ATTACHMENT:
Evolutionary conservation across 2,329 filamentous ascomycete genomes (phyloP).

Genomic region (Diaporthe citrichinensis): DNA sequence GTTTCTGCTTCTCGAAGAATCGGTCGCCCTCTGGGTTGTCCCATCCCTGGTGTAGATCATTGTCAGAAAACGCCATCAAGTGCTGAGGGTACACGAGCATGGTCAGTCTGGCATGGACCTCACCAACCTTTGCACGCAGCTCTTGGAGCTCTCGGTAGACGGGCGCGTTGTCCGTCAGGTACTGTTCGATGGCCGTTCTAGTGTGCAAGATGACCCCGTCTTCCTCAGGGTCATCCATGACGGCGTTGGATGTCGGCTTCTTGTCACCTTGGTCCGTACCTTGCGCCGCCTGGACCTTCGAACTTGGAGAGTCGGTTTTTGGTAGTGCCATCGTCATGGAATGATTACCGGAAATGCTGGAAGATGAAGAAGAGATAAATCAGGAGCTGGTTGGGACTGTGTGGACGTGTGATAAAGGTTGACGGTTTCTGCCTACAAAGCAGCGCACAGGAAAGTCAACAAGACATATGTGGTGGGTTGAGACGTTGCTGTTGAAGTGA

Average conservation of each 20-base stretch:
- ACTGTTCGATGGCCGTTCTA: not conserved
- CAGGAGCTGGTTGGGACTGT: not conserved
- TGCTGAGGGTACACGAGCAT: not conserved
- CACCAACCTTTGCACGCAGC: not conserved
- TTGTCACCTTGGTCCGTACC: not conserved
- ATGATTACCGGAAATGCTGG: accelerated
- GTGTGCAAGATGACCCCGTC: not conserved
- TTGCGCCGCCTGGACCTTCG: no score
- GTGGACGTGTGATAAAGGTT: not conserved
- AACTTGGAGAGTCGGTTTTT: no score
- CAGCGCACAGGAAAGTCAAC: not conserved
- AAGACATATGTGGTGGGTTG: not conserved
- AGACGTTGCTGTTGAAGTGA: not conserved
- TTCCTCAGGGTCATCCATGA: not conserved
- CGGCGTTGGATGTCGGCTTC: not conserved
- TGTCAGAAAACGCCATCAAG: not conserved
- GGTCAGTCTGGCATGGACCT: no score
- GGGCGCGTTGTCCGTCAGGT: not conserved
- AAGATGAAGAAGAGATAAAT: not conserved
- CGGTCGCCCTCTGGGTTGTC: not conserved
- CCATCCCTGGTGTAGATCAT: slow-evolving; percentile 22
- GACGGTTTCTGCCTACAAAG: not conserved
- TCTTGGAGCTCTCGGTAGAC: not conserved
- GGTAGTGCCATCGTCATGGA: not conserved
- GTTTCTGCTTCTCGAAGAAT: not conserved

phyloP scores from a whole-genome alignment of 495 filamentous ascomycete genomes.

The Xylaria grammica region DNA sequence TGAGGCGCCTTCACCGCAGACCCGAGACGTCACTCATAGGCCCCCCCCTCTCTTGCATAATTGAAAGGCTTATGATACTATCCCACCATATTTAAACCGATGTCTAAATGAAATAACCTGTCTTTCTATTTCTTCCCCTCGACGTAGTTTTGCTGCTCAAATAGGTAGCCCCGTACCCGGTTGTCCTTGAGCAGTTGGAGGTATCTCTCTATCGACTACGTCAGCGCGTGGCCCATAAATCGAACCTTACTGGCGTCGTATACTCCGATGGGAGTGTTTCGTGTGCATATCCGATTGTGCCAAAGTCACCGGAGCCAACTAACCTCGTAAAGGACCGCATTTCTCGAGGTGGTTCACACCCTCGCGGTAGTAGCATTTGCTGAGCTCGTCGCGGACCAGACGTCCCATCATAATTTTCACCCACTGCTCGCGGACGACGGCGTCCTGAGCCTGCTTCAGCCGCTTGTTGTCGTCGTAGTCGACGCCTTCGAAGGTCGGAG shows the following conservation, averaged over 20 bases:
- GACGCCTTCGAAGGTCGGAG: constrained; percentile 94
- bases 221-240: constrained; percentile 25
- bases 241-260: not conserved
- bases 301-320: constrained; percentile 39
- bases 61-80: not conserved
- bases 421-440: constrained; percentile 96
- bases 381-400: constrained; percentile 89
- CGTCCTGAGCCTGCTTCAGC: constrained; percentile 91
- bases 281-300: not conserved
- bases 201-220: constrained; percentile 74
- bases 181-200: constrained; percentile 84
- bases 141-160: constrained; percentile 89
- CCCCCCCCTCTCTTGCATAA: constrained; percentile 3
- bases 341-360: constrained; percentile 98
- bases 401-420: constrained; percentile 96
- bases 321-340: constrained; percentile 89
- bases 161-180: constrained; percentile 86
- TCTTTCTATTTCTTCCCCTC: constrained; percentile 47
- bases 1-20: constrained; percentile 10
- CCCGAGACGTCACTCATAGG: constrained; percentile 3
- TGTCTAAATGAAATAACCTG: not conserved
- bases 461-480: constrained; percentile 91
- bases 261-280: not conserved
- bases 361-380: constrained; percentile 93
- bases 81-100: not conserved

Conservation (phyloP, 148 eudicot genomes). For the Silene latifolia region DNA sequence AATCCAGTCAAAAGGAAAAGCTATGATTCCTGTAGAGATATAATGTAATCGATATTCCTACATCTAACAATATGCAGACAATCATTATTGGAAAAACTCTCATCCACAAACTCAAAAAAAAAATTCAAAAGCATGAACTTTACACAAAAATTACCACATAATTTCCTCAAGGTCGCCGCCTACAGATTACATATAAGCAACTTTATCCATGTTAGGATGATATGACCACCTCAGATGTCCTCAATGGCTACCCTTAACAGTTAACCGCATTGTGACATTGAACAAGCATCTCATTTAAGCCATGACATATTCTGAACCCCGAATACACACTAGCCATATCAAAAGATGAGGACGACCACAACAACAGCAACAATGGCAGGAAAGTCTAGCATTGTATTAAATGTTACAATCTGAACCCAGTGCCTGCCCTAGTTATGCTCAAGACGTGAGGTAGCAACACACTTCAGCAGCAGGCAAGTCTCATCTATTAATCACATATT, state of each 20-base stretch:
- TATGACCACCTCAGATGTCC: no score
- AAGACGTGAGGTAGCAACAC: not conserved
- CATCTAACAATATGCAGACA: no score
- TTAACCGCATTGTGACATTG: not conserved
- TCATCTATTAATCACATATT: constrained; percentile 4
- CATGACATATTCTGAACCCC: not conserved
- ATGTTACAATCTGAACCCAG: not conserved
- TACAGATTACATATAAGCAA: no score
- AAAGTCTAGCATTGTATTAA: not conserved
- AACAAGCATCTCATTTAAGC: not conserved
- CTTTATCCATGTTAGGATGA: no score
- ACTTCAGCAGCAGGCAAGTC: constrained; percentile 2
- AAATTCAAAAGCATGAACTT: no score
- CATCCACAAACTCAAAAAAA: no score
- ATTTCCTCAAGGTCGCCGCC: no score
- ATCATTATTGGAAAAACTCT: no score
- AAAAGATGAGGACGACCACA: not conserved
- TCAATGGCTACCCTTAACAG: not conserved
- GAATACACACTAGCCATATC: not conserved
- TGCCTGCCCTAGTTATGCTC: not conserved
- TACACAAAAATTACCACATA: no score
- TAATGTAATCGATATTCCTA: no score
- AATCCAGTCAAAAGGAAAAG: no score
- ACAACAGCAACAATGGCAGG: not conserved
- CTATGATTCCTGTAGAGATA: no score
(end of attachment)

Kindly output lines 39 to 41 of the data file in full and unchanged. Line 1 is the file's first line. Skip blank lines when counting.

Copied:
- bases 281-300: not conserved
- bases 201-220: constrained; percentile 74
- bases 181-200: constrained; percentile 84